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CARE Court program opens in California's largest county

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Wednesday, December 6, 2023   

The state's largest county has just opened the new CARE Court system, designed to get help for severely mentally ill people in Los Angeles.

CARE stands for "Community Assistance, Recovery and Empowerment," a court where families, roommates, social workers, first responders and clinicians can petition a judge to get people the assistance they need.

Samantha P. Jessner, presiding judge of the Superior Court of Los Angeles County, said a person must be 18 or older, and participation is voluntary.

"They must be diagnosed within the 'schizophrenia and others' psychotic disorders class," Jessner outlined. "They must be unlikely to survive safely in the community without support. Participation in a CARE plan must be the least restrictive alternative."

The National Alliance on Mental Illness in California supports the CARE Courts, noting people suffering from schizophrenia are sometimes unable to recognize their diagnosis, are resistant to treatment, and too often end up homeless and fighting addiction. Some disability rights groups have expressed concern people could be forced into treatment.

Janice Hahn, chair of the Los Angeles County Board of Supervisors, explained the motivation behind the program.

"Families are at the end of their ropes, and communities are frustrated," Hahn observed. "Leaders up and down the state have felt like our hands have been tied. It's a tool we will use to get people the care that they so desperately need."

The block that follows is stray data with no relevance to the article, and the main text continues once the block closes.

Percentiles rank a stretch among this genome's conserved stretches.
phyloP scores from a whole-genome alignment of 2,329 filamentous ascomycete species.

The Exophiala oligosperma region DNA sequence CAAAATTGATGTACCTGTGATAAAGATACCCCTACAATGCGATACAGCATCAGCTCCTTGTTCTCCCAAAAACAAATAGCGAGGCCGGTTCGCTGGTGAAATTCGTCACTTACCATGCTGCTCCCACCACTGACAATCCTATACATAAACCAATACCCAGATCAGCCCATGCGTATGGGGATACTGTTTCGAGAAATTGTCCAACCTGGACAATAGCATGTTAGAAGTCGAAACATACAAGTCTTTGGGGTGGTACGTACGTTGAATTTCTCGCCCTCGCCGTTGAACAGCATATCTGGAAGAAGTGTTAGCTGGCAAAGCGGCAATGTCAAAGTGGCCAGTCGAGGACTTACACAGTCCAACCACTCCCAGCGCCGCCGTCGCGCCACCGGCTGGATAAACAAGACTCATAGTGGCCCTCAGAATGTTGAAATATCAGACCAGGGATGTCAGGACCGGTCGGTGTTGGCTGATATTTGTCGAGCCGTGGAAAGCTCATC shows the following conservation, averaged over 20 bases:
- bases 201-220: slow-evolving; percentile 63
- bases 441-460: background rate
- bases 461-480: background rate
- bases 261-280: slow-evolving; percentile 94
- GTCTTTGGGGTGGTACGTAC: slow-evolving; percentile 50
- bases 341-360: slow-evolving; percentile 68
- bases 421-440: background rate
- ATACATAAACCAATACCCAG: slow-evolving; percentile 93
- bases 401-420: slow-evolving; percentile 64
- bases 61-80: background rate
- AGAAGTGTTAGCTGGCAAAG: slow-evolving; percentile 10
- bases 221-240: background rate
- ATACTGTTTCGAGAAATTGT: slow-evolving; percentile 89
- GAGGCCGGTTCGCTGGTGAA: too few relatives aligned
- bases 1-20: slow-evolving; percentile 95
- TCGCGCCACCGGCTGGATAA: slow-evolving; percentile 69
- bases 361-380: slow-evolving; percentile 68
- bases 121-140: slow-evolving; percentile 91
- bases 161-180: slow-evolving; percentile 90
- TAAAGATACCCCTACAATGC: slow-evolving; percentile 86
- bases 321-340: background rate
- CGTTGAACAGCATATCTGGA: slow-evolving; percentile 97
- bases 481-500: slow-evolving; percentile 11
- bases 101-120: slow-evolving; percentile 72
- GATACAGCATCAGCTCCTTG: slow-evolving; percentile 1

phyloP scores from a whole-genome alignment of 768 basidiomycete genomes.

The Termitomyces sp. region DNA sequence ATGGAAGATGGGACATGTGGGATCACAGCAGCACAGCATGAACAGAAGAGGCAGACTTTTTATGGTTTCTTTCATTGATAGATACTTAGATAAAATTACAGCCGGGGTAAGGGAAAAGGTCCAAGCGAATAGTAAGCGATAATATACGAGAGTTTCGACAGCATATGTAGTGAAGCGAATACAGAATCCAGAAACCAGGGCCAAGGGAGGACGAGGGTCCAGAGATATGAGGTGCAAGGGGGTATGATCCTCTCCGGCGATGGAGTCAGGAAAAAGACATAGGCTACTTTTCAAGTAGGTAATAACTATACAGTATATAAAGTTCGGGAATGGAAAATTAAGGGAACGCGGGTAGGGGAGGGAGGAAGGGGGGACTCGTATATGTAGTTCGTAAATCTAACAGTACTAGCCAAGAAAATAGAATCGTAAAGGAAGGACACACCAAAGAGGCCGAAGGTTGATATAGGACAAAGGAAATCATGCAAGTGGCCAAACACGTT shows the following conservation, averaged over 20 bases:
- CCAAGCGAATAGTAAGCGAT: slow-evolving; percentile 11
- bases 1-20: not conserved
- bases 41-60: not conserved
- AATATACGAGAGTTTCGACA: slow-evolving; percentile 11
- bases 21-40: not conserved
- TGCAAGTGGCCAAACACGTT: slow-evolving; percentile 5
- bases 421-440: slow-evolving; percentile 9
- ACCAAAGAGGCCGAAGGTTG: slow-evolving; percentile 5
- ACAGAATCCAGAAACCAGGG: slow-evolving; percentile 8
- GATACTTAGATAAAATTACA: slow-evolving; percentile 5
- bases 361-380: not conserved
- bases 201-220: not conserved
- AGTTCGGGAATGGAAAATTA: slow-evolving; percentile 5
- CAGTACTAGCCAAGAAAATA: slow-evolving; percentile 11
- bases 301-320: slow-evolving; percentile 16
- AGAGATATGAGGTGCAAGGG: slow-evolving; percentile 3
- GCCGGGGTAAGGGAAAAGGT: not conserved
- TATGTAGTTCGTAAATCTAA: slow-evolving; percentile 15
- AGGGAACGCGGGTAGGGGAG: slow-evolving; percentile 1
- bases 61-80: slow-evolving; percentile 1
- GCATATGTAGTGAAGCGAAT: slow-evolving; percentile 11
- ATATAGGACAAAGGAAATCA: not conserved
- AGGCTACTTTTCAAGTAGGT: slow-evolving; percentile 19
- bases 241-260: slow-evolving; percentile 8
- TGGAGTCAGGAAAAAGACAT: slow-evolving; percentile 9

People can contact their county CARE Court to start the process. CARE Courts are also now open in Glenn, Orange, Riverside, San Diego, Stanislaus, San Francisco, and Tuolumne counties. All counties are required to participate by the end of next year.

Lisa Pion-Berlin, president and CEO of Parents Anonymous, which runs the California Parent and Youth Helpline, added her organization is available to help.

"We are here to support people to deal with their underlying issue," Pion-Berlin emphasized. "There's a lot of fear of this idea of this new process called CARE Court. Will it be caring; will it be empathetic? Will they reject it? Is it punitive? Is it going to be helpful?"

People can contact the California Parent and Youth Helpline online or call or text 855-427-2736.


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